Berber Carpet Problems

Berber carpet problems are most common with the cheaper fibers used to make the Berber-style carpeting. Olefin and PET fibers have the worst track record and reputation for Berber carpet. Some problems with Berber carpet can be reduced, and maybe even avoided, with careful and frequent care and cleaning. Keep high heels and long pet toenails away from Berber carpet. Clean stains immediately. And consider wool or nylon fiber for your Berber carpet.

What is the most popular choice for carpeting today? Berber carpet. This carpeting is installed in new homes more often than any other carpeting on the market. It is important, however, that you learn more about Berber carpeting to ensure that you are getting the best value for your money and so you do not run across many of the common Berber carpet problems. Berber is the style of the weave of carpet, rather than the fiber, so it is important that you choose the right fiber of Berber carpet for your home.

Fibers are the most important part of any carpet. Several different fibers are used in making Berber carpet. Choosing quality fiber for your carpet can help you avoid having many of the problems associated with Berber carpet. Wool and nylon Berber is highly recommended for many reasons over the olefin, PET (recycled pop bottles) and other kinds of Berber carpeting. If you buy quality wool or nylon Berber carpet now you could be saving yourself money and heartache in the long run because they are more durable than other fibers. What are some problems with Berber carpet that is not 100% nylon or wool that consumers talk about?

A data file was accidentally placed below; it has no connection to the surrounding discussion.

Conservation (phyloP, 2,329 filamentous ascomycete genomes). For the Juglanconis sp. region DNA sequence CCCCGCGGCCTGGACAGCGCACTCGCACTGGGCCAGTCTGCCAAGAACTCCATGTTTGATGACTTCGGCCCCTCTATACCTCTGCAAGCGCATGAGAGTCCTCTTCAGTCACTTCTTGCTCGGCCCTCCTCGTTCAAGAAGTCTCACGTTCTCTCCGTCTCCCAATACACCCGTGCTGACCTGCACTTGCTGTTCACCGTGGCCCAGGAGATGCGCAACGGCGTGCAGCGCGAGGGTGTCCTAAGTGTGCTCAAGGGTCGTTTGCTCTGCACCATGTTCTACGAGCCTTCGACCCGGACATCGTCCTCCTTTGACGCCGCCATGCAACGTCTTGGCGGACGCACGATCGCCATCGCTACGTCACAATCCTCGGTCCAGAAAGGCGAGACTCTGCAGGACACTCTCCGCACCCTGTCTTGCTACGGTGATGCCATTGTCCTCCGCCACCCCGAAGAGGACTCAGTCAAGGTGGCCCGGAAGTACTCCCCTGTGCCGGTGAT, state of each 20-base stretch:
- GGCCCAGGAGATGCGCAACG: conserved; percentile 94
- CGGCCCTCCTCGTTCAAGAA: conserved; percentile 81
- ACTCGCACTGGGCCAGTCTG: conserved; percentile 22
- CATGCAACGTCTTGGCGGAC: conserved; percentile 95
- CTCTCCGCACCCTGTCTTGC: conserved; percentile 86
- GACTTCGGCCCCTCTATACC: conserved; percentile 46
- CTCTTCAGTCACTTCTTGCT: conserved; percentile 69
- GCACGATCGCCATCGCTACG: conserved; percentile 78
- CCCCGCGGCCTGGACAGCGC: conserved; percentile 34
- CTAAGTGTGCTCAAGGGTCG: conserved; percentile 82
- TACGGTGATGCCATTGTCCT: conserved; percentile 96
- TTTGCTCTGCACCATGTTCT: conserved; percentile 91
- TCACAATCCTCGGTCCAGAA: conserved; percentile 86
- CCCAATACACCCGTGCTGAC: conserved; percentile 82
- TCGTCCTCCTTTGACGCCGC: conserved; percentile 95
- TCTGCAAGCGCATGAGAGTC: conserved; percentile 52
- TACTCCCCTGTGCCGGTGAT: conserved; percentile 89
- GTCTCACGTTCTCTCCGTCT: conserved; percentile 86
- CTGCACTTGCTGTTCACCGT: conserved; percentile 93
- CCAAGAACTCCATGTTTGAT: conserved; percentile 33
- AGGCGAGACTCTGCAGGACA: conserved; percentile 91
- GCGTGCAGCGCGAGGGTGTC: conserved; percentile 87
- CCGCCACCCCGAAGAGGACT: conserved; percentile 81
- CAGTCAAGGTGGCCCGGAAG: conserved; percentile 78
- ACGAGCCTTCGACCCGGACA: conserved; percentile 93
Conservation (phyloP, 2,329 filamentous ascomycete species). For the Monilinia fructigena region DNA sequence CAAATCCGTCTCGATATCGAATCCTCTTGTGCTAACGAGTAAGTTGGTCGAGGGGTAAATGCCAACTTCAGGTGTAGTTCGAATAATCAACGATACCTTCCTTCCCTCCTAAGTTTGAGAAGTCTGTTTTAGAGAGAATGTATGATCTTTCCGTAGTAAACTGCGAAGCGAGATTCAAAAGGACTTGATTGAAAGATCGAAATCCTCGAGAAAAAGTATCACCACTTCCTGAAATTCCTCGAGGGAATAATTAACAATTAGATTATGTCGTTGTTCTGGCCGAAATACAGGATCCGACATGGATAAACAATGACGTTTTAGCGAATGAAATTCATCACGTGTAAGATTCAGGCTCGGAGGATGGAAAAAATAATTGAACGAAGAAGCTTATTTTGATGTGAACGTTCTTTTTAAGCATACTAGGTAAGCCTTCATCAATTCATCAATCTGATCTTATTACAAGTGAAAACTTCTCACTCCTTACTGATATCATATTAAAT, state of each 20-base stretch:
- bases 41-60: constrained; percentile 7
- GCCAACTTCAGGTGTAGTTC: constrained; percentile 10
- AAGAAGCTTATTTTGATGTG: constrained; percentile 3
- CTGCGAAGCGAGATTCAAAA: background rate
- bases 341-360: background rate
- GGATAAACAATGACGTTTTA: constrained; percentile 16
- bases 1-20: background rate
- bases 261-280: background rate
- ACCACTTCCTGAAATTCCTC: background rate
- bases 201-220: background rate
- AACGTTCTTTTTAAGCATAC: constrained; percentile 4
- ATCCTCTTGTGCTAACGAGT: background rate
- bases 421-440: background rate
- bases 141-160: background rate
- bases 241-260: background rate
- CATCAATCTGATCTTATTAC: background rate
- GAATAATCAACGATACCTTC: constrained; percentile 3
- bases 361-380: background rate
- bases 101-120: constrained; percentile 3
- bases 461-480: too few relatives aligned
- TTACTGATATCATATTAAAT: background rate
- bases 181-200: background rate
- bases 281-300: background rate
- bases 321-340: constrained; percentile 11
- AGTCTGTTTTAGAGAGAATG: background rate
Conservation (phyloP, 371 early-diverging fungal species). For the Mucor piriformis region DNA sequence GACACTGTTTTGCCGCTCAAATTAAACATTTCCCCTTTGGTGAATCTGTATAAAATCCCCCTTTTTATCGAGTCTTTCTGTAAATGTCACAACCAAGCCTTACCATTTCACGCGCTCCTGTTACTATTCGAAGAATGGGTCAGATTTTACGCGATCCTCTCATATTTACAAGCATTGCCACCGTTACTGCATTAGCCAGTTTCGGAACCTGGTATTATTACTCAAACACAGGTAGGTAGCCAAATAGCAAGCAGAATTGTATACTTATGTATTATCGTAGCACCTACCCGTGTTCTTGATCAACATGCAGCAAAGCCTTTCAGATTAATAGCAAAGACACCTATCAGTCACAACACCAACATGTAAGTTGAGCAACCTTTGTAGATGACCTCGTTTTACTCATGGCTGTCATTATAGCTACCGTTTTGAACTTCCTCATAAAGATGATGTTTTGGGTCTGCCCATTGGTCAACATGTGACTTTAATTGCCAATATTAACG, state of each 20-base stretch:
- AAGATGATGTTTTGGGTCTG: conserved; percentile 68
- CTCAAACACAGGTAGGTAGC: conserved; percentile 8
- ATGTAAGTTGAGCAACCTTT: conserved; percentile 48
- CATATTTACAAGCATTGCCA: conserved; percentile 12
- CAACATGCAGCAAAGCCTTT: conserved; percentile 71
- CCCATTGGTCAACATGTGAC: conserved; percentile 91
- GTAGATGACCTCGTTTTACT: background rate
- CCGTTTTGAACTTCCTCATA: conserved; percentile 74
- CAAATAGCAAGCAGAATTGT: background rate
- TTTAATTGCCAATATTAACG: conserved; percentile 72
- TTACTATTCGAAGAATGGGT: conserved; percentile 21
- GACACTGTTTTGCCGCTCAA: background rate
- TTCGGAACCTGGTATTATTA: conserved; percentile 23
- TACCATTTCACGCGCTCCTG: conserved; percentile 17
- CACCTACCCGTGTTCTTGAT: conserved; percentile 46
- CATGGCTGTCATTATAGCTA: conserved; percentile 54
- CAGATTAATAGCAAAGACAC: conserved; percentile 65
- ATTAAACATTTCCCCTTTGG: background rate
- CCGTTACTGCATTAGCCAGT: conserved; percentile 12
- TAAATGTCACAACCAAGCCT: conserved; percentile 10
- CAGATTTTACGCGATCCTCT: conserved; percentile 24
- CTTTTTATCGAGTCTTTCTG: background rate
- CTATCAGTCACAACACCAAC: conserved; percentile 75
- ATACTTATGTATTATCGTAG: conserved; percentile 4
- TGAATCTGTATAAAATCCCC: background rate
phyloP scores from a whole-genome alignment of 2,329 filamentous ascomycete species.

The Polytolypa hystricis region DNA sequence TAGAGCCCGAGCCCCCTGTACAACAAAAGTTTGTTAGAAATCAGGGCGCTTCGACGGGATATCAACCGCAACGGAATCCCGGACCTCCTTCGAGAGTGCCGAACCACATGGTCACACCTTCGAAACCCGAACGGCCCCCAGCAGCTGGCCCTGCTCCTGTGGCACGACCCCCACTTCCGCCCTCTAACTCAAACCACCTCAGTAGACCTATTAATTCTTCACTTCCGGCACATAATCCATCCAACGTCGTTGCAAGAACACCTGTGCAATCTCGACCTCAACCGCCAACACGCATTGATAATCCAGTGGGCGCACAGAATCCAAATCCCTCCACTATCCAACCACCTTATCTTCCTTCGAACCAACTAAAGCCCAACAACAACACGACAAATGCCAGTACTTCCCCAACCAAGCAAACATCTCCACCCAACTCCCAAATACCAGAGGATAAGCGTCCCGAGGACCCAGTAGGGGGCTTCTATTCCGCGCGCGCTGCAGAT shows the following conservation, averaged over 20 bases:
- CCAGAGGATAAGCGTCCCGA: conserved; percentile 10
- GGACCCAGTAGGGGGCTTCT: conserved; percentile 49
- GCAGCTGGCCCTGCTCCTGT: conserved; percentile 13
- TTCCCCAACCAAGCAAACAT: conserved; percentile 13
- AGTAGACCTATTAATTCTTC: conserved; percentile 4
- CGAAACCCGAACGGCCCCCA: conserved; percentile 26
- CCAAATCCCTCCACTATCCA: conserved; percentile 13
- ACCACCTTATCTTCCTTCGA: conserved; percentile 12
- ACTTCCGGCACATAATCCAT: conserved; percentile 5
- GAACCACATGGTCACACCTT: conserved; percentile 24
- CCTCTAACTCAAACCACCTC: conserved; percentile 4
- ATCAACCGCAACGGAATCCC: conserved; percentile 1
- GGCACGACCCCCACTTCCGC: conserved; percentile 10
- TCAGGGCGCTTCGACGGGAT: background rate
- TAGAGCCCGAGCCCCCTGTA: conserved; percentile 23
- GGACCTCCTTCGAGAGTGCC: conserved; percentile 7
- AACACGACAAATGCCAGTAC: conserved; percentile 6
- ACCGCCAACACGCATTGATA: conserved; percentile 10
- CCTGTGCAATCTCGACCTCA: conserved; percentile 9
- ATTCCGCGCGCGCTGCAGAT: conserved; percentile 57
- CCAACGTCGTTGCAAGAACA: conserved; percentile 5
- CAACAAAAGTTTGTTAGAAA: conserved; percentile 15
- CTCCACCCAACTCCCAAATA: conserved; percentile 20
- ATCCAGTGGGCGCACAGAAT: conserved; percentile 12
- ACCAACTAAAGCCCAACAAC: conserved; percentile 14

One of the most common problems with Berber carpet, especially the non-wool or non-nylon fibers carpets, is the difficulty in removing stains and keeping the carpet clean from normal wear and tear. It also has a tendency to turn grayish, yellowish, or brownish after cleaning. It may look beautiful and appealing on the roll, but if it is not 100% wool or nylon Berber carpeting then you will probably not be satisfied with it in the long run.
Another common problem that occurs in olefin Berber carpeting is attributed to its low flashpoint. This means that it has a low tolerance for things like furniture being drug across it. Sometimes something as simple as scooting your couch or ottoman can cause scorch or melt marks on this inferior carpeting. Scorch marks are impossible to remove from anything, including carpeting. And once melted, there’s nothing that can be done to resurrect it.